The top diplomats of South Korea and the US pledged united efforts to deal with North Korea’s nuclear and missile programs, as the allies’ leaders seek another summit with North Korean leader Kim Jong-un amid the stalled nuclear talks between Pyongyang and Washington.
Foreign Minister Kang Kyung-wha and her US counterpart Mike Pompeo held a meeting in Washington on Thursday, the first since they met in Seoul after Pompeo’s trip to Pyongyang in October.
The meeting came amid efforts in Seoul and Washington to hold another summit with North Korea. Kim Jong-un is expected to meet President Moon Jae-in in Seoul this month and to hold the second summit with Trump early next year.
Kang and Pompeo “pledged to maintain close coordination to ensure the final, fully verified denuclearization of the Democratic People’s Republic of Korea,” said the State Department’s spokesperson Heather Nauert, using the official name of North Korea.
The Ministry of Foreign Affairs said in a statement that Kang and Pompeo pledged to work together to achieve complete denuclearization on the Korean Peninsula and establish permanent peace here.
The Foreign Ministry also said the top diplomats reaffirmed the importance of enforcing sanctions on North Korea, after discussing progress in inter-Korean relations and the prospect of further US-North Korea talks.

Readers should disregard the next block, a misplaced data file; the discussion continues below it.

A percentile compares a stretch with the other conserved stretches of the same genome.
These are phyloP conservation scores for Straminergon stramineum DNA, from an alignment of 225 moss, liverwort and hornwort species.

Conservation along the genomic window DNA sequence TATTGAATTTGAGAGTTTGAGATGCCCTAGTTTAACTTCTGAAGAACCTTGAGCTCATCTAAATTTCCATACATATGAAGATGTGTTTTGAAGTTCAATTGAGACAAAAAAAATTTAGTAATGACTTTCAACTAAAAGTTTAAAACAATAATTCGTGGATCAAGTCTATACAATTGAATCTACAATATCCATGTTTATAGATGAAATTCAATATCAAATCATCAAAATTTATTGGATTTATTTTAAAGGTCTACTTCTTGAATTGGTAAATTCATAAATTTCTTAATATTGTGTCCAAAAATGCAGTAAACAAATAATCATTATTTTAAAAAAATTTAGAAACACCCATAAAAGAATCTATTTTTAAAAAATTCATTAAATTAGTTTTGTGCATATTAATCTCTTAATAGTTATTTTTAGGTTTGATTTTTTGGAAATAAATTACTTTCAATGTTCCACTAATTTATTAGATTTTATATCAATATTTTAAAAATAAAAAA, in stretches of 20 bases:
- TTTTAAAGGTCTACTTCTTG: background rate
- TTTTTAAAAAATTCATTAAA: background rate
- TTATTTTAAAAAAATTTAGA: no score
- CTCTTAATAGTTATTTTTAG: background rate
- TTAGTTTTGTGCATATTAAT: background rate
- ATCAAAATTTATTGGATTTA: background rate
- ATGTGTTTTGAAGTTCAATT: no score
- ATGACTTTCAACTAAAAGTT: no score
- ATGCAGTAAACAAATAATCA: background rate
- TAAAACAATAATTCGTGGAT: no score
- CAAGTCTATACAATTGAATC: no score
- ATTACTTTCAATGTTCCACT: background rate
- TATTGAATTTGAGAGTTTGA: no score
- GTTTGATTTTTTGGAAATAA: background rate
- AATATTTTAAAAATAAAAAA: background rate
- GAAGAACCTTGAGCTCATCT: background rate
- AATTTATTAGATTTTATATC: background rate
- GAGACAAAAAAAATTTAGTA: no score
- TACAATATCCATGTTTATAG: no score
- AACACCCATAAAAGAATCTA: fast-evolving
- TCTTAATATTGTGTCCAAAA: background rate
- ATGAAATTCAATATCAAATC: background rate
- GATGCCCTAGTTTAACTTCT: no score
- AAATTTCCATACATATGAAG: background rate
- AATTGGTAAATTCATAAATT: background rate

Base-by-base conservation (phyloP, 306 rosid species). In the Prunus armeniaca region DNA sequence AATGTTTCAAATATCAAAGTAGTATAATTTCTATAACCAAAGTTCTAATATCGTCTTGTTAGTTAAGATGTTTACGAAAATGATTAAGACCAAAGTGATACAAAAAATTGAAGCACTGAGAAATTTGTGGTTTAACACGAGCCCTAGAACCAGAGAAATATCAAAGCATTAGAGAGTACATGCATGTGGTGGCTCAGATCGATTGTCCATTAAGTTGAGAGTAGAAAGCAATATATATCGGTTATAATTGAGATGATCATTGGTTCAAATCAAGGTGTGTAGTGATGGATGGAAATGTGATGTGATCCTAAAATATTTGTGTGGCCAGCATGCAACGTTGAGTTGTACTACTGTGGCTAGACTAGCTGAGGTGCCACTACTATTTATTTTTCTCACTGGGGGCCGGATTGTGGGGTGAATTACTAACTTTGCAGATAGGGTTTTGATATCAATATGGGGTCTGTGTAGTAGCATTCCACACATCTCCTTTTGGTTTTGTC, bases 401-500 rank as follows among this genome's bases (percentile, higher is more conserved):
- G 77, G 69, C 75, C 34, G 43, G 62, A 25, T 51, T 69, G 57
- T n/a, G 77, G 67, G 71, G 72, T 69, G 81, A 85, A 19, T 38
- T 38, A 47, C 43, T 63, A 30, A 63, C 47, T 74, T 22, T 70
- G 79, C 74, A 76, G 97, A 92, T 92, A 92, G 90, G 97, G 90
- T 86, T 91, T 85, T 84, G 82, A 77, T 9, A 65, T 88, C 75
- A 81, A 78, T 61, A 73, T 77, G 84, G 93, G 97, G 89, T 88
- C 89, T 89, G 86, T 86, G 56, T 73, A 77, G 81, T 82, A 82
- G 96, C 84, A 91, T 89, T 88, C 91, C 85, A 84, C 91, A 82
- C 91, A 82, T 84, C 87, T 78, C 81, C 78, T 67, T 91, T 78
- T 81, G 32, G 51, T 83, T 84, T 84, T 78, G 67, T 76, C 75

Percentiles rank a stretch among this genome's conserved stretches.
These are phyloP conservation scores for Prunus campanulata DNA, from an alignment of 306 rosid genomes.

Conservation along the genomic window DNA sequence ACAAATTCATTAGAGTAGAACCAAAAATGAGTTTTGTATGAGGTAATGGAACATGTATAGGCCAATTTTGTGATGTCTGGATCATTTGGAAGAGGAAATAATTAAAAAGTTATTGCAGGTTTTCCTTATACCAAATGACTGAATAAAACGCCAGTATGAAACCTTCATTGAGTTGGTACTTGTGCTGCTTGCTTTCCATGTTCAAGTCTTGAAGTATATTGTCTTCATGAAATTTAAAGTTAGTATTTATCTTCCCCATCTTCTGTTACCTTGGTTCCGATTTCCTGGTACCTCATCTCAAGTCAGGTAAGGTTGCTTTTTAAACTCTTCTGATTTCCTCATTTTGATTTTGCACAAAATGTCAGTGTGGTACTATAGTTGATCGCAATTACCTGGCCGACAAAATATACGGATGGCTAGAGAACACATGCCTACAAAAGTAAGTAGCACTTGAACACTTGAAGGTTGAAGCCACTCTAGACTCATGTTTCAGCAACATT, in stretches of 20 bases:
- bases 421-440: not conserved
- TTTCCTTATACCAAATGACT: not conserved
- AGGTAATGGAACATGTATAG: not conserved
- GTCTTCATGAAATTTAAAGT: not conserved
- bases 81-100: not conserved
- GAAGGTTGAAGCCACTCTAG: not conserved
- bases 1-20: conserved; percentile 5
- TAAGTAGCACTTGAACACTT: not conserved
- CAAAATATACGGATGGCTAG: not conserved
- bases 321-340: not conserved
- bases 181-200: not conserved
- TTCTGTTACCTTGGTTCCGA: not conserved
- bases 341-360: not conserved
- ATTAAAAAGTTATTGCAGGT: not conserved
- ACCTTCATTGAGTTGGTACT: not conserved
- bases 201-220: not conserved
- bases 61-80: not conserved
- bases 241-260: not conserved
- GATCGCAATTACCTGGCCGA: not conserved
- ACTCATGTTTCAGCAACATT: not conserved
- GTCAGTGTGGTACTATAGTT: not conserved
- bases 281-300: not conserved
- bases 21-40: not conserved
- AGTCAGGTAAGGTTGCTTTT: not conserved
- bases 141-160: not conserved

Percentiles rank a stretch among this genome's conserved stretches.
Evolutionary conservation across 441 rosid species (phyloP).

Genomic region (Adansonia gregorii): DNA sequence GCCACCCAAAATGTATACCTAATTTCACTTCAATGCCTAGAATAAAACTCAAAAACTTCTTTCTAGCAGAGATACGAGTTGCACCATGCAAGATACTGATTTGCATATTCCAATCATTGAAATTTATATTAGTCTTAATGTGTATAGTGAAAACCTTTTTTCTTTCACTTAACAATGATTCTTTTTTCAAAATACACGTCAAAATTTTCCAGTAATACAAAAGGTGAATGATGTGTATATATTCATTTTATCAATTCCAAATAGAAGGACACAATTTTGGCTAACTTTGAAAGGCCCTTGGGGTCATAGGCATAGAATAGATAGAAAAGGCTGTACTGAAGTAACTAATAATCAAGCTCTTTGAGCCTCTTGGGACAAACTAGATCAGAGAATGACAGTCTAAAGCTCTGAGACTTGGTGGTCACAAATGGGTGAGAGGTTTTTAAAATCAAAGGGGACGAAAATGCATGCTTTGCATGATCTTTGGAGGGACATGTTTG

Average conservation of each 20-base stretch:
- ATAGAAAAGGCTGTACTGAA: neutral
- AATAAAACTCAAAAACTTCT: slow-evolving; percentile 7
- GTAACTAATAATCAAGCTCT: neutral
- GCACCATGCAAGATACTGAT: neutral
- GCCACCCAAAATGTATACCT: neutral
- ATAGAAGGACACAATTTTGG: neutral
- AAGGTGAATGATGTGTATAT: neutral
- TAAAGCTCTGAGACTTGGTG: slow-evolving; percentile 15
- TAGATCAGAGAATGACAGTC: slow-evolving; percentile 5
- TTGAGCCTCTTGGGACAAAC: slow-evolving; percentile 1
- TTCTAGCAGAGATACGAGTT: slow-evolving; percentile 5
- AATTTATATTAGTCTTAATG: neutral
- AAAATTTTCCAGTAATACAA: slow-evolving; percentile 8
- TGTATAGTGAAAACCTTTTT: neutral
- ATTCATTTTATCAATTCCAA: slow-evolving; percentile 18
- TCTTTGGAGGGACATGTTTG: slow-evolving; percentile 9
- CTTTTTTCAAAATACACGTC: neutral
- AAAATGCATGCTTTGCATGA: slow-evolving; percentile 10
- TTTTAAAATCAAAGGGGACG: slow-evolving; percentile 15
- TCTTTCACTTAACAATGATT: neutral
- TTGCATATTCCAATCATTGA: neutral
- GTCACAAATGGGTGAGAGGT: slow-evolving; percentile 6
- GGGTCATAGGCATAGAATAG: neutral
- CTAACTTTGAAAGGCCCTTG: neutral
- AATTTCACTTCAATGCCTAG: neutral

Kang and Pompeo also pledged to work on negotiations on how to share the costs of maintaining US military presence in South Korea. The cost-sharing deal is scheduled to expire at the end of the year.
“In terms of ongoing negotiations on the cost-sharing deal, (Kang and Pompeo) agreed to encourage both parties’ delegates to come up with results that can be mutually beneficial to the US and the South,” the ministry said in a statement.
Denuclearization talks between Washington and Pyongyang have stalled since their first-ever summit in Singapore, with the two sides locking horns over which side should make concessions first.
The US demands North Korea first show its commitment to a detailed road map for full, verified denuclearization, starting with the declaration of its nuclear weapons and fissile material, before receiving any significant rewards.
North Korea, however, says it will take significant steps toward denuclearization only if Washington takes “simultaneous and reciprocal” actions, most notably the easing of economic sanctions on the communist country.